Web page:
Project could bring new life to abandoned missile base
Fifty years ago, the federal government set about building a NIKE missile base on property in Castle Rock to protect the public from its enemies. Fifty years later, one man plans to bring the site back into use -- again, to help protect the public.
A couple of years ago, David Sodergren developed a concept plan for a military and law enforcement training facility. A former law enforcement officer and private investigator, he checked around with a few military and police agencies and learned there were very few places they could get training. The response was favorable.
But there was a problem -- he had an idea, he had support, but he had no site. And then a friend came across a listing for the deserted NIKE missile base in Castle Rock Township. It was perfect.
It was a different time when the Dakota County NIKE base -- known as MS 40, or Missile Site 40 -- was built. It was one of four bases built in suburban Minnesota, designed to protect the Twin Cities and surrounding areas during the Cold War era.
Originally, the site had three underground storage facilities where the missiles were kept. Missiles were brought into the grounds, lowered on elevators and stored there, ready to be raised and fired in the event of an enemy aircraft attack.
The grounds were fenced in, with soldiers standing guard at the entrances. Barracks were built to house the military men, and a fallout shelter was constructed to keep them safe in the event of an attack.
MS 40 was in operation from 1959 through 1972, closing once the threat had passed. Eventually, the missiles were disassembled. The buildings were left behind, the underground tunnels left intact but locked.
From 1973 to 1995, the site was used by the United States Bureau of Mines as a water-jet and rock-cutting research center. During Desert Storm in the early 1990s, the site was used as a place for radio communications between the men and women serving overseas and their families.
Sodergren bought the land about a year and a half ago, and has spent the time since trying to clean up the site. While the buildings are still very much intact -- but for some asbestos here and there, and the obvious need for updated plumbing and electricity, plus a few good coats of paint -- the grounds were in need of attention.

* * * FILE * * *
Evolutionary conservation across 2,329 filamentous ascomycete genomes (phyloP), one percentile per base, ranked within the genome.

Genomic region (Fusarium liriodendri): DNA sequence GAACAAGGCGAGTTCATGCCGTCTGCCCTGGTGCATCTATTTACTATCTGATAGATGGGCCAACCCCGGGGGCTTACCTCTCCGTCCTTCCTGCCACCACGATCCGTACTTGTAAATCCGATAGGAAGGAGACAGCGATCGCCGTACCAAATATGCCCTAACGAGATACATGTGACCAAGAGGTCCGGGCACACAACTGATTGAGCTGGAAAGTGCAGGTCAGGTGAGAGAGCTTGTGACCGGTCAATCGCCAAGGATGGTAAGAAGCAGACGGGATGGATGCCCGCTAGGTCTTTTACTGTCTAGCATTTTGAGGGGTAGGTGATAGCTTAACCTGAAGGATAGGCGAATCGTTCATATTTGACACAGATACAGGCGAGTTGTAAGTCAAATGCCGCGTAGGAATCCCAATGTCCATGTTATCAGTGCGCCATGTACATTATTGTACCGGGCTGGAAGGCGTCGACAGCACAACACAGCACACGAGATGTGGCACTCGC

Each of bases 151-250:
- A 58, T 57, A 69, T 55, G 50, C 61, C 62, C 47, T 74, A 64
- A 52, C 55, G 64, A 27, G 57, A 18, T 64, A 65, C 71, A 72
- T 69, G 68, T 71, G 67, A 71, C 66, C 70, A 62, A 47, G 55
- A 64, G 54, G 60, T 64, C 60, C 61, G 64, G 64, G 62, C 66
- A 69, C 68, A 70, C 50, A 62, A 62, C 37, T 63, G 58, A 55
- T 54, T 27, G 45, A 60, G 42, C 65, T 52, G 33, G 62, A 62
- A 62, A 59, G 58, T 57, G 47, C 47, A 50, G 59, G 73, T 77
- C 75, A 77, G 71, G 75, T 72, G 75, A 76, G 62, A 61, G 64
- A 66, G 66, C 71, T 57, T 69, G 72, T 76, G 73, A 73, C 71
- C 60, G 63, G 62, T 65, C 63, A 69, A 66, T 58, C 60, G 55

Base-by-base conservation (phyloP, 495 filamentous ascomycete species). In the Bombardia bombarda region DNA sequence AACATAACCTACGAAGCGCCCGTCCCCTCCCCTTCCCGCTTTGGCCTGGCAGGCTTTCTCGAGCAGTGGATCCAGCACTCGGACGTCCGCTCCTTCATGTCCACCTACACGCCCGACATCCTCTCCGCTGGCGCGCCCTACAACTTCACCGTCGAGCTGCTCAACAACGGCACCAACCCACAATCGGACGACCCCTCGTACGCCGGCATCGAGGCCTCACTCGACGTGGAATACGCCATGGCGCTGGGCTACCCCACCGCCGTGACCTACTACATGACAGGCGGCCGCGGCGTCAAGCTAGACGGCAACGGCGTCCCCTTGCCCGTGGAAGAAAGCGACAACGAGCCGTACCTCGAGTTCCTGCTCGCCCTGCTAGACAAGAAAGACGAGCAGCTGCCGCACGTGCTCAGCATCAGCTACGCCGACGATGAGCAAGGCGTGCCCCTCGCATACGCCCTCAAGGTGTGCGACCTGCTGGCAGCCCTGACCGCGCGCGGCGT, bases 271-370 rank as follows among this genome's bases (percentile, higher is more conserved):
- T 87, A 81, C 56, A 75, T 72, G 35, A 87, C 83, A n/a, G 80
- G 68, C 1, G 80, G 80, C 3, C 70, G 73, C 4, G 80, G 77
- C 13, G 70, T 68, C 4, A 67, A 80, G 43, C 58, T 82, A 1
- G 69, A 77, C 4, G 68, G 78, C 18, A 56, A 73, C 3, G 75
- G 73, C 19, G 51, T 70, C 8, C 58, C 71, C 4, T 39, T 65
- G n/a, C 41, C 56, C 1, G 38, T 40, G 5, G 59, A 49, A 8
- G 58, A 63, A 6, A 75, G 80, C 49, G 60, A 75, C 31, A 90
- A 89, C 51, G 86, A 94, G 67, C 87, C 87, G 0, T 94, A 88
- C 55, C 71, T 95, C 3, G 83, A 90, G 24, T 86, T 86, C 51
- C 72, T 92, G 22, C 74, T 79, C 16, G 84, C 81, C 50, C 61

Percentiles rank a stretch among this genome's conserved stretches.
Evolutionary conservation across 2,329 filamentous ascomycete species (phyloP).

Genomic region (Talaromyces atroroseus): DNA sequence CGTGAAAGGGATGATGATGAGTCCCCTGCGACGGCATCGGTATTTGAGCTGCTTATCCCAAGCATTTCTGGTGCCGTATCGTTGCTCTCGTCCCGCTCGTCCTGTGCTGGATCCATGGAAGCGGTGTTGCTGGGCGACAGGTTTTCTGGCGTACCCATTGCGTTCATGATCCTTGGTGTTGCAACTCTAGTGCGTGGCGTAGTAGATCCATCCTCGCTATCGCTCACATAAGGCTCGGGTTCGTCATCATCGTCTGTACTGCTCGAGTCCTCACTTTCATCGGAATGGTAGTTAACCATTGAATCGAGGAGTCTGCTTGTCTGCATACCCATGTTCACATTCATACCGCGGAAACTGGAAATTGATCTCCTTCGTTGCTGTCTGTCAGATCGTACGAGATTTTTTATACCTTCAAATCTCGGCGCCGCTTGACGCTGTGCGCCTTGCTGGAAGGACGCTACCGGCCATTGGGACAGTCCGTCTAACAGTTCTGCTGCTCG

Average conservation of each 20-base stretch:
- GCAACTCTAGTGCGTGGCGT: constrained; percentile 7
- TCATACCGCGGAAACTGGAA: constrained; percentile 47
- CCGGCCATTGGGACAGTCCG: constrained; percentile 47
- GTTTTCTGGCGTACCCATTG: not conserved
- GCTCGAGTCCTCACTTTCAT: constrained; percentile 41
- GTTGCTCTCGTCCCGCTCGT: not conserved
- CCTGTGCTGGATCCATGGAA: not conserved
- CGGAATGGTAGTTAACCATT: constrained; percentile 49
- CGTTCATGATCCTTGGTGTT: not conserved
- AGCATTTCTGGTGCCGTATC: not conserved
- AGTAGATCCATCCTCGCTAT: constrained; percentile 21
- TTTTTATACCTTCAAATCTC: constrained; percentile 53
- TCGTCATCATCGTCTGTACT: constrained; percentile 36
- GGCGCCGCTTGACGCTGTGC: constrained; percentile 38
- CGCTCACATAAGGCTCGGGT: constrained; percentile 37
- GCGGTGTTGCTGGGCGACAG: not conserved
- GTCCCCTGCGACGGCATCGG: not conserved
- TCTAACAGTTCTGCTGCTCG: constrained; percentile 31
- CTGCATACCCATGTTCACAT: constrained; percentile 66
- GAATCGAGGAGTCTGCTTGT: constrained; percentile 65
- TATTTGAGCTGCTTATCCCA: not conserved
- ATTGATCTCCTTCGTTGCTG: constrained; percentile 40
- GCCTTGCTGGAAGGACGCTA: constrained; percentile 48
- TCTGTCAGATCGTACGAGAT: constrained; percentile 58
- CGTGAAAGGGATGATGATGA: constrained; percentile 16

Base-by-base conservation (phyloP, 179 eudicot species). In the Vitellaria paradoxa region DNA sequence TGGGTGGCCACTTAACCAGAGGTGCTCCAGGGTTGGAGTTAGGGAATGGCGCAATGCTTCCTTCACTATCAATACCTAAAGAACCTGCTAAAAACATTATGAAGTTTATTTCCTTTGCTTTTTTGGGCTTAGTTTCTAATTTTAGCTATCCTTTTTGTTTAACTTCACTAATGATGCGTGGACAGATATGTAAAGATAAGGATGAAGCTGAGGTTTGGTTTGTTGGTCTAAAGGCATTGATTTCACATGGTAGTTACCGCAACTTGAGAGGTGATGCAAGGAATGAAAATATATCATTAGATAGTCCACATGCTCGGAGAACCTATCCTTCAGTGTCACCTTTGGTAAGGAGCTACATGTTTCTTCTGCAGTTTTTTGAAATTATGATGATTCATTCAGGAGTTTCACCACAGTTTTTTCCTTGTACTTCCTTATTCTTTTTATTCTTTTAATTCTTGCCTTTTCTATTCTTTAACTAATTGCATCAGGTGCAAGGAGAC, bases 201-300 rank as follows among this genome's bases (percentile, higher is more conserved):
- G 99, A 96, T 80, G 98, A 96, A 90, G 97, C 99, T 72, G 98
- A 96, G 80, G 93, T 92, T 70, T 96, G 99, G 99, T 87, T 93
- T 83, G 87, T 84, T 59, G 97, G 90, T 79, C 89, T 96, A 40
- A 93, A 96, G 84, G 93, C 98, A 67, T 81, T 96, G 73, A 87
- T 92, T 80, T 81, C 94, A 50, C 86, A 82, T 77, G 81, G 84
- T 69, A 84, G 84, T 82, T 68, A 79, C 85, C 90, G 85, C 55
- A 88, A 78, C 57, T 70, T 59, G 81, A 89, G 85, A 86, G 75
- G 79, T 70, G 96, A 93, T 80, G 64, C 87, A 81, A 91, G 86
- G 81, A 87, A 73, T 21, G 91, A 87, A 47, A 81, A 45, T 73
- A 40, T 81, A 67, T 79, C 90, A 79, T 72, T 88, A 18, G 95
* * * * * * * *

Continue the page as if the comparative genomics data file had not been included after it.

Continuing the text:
Sodergren recalls pitching out eight dumpsters of garbage. Much of it was left by the military, but also from teens who, at one time or another over the years, had broken into the grounds and used the site as a party location. A security system was installed, though, and only twice since have any wayward visitors been on the land.
Sodergren has lots of plans for the property, with some buildings being designated as storage and others used for room searches. The barracks are being restored for their intended use -- to house the men and women who come to use the facility.
The underground tunnels were filled by the federal government in 2006, something that disappoints Sodergren, because the area would have been put to good use. But on the land above them, he plans to build a mini city with manufactured housing and a smaller-scale apartment type building.
"I'm envisioning this to be something like the Valleyfair of training centers," Sodergren said. "I want to create a wow factor in the community."
There is still quite a bit of work to do on the property and Sodergren knows it will be a couple of years before he is able to open the site to law enforcement and military groups. Still, he has been making contacts with just about every group he can think of, from the Dakota County Sheriff's department to the National Guard to the U.S. Marshal's Service and the Department of Homeland Security to let them know of his plans.
Sodergren is a member of the Minnesota Airsoft Association, a group that organizes events where members use air guns and ammunition (nonmetalic pellets, like a BB gun) to play out scenarios or military-style tactics. Already, he has a full range of "weapons," most similar to those used by police and the military. Groups will be able to come out to the site, use his airsoft equipment and simulate real situations.
But other groups will also be able to use the site if interested. Sodergren suggests it would be a great location for fire and rescue groups to use, or for people who want to get a handgun permit and want to learn practical use for the weapon.
"This is a perfect facility to get that kind of experience, too," he said.